Successful correction of genetic problems in mice before birth raises hopes of similar treatments for humans
Gene editing to correct faulty DNA in human embryos has taken a step closer to becoming a reality, with scientists showing it is possible to correct genetic problems in mice before they are born.
Researchers used a form of the gene-editing tool Crispr-Cas9 to introduce a mutation into a gene that would otherwise cause lethal liver failure in mice. While the approach has previously been shown to work in mice after birth, the latest study showed it was also possible to make the all-important tweak before they were born.
However the scientists stressed it will be some time before such an approach would be ready for use in humans.
“This is a very proof-of-concept study – it is the initial study, there are a lot more studies in mouse models as well as large animal models that need to be done before even considering doing this clinically,” said Dr William Peranteau, a paediatric and foetal surgeon at the Children’s Hospital of Philadelphia who co-led the study.
What is Crispr?
Crispr, or to give it its full name, Crispr-Cas9, allows scientists to precisely target and edit pieces of the genome. Crispr is a guide molecule made of RNA, that allows a specific site of interest on the DNA double helix to be targeted. The RNA molecule is attached to Cas9, a bacterial enzyme that works as a pair of “molecular scissors” to cut the DNA at the exact point required. This allows scientists to cut, paste and delete single letters of genetic code.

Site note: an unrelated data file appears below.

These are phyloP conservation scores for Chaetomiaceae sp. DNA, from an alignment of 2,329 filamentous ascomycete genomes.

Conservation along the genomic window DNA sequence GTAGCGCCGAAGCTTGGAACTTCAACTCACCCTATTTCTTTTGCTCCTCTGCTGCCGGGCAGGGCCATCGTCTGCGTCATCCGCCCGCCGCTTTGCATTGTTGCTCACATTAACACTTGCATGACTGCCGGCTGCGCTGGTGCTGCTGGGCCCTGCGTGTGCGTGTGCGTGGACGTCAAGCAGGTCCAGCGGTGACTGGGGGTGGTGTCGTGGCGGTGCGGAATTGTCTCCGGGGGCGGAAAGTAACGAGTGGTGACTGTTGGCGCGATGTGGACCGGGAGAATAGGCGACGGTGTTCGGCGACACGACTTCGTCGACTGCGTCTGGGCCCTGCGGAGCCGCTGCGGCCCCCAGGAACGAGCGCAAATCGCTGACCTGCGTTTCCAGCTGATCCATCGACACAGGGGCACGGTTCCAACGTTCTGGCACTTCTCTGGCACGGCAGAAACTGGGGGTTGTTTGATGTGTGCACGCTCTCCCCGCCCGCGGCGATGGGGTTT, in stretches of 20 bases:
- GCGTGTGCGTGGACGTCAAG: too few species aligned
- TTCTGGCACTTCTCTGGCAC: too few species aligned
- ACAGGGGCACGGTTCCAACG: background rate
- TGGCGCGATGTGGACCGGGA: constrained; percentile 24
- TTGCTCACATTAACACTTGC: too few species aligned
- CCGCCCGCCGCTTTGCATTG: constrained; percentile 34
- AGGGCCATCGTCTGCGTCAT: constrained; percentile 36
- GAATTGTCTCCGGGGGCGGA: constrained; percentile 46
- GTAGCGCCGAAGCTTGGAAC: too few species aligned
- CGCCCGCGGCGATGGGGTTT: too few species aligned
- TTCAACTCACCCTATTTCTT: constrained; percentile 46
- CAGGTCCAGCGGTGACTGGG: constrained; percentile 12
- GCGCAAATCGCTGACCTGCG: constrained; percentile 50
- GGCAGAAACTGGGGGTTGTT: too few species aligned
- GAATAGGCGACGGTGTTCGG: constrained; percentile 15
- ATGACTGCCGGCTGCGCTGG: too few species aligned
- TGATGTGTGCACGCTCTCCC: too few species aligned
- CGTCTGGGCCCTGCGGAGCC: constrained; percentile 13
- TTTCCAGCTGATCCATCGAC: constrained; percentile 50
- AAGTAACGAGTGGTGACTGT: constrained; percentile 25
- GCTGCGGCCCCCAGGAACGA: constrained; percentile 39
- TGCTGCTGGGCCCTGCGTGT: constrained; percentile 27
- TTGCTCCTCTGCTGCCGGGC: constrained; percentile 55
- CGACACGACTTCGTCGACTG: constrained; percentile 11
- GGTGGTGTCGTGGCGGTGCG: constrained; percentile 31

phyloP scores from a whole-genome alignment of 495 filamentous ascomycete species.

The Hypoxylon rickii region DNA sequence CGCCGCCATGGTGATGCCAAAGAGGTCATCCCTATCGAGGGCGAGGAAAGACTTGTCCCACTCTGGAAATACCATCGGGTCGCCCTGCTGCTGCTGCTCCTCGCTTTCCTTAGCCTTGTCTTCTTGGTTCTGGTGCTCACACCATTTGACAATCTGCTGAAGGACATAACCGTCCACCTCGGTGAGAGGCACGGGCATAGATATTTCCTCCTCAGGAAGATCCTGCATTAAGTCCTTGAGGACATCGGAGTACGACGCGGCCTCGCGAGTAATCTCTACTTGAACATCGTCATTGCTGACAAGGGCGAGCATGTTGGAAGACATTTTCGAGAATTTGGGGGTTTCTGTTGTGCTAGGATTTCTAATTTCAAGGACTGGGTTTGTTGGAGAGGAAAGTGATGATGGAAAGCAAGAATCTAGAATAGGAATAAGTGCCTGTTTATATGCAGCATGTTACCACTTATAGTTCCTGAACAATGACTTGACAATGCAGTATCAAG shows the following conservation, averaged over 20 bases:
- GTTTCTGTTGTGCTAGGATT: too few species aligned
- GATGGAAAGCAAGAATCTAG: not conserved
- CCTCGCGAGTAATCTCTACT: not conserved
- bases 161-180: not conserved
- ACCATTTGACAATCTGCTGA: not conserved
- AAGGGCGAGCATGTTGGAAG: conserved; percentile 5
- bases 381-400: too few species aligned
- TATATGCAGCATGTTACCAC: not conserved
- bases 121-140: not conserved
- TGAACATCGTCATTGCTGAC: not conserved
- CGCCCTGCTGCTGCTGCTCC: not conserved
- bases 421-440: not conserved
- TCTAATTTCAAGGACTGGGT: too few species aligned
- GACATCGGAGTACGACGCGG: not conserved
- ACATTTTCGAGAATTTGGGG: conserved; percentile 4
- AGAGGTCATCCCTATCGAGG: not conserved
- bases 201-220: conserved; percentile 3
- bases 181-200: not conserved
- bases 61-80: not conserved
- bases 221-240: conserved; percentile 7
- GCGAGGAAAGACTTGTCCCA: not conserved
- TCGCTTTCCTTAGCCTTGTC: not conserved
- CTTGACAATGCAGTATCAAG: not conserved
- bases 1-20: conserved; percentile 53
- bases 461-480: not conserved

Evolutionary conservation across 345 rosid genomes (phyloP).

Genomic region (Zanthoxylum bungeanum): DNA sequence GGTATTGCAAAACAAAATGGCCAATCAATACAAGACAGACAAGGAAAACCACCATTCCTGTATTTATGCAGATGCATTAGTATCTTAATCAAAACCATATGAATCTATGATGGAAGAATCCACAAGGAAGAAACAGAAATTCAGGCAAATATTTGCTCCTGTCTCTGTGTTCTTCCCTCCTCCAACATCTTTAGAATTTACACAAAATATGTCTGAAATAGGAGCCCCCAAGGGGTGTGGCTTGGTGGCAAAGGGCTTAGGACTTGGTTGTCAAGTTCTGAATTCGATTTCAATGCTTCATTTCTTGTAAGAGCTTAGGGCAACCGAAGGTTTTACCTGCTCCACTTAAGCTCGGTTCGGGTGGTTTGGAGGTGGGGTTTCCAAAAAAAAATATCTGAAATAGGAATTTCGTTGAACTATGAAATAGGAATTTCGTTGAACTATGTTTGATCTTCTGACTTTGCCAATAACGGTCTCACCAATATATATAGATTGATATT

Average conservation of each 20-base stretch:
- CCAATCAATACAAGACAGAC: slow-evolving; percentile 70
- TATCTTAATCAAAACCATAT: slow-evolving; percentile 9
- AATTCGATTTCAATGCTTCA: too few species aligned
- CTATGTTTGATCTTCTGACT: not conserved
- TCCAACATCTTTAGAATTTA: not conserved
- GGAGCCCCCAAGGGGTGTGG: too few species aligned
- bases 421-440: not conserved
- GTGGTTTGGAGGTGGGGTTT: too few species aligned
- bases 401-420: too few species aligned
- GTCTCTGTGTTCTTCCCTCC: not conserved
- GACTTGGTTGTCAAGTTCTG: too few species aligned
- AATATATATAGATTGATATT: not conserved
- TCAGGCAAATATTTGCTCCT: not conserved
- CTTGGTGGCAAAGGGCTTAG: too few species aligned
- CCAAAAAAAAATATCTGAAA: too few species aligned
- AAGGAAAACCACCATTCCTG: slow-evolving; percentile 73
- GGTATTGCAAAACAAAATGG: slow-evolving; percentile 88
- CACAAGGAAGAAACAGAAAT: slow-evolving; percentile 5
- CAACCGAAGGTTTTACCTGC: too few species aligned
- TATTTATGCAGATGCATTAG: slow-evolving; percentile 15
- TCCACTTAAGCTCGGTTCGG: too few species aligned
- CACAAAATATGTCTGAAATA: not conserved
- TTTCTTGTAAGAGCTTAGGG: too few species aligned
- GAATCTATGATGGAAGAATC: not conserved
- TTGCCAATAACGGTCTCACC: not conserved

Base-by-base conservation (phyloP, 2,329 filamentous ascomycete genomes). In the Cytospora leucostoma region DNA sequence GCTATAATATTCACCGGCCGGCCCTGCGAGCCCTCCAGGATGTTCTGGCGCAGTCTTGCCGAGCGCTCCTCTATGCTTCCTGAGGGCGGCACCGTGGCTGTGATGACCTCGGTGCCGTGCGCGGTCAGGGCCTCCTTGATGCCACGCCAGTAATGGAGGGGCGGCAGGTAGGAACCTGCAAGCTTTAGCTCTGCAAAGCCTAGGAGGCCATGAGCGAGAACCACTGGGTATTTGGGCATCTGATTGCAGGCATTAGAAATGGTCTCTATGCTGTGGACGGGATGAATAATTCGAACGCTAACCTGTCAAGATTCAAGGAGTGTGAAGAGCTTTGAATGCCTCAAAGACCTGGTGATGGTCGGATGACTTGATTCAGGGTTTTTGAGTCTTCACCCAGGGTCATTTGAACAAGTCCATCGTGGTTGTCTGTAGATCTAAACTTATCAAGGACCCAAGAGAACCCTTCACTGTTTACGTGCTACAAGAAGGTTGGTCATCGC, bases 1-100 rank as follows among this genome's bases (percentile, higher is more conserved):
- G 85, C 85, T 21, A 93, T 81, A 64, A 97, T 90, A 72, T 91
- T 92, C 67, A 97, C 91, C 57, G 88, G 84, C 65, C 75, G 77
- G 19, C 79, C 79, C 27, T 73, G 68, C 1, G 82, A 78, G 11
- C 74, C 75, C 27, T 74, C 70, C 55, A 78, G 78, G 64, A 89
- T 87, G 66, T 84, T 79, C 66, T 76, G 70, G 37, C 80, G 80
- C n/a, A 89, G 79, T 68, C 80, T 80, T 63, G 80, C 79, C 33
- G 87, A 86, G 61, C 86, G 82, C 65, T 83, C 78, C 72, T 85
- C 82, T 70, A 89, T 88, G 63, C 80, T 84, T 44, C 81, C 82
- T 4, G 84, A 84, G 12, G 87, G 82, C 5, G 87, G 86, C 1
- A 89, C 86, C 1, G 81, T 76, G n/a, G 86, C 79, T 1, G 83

Even if the approach were eventually applied in humans, it would not be used for the majority of genetic disorders, Peranteau said. “The ideal disease to treat with this approach would be a disease that causes significant morbidity or mortality before or shortly after birth and for which there is currently not a very good treatment,” he said.
Writing in the journal Nature Medicine, a team of researchers in the US report how they conducted a series of experiments to explore the use of gene editing in mouse foetuses using a modified form of Crispr that can alter single “base pairs” – the molecules that couple up to form the rungs of the DNA double helix – but only cuts one strand of DNA when making a change. “In theory it is safer and avoids a lot of the concerns that have recently been published about standard Crispr,” said Peranteau.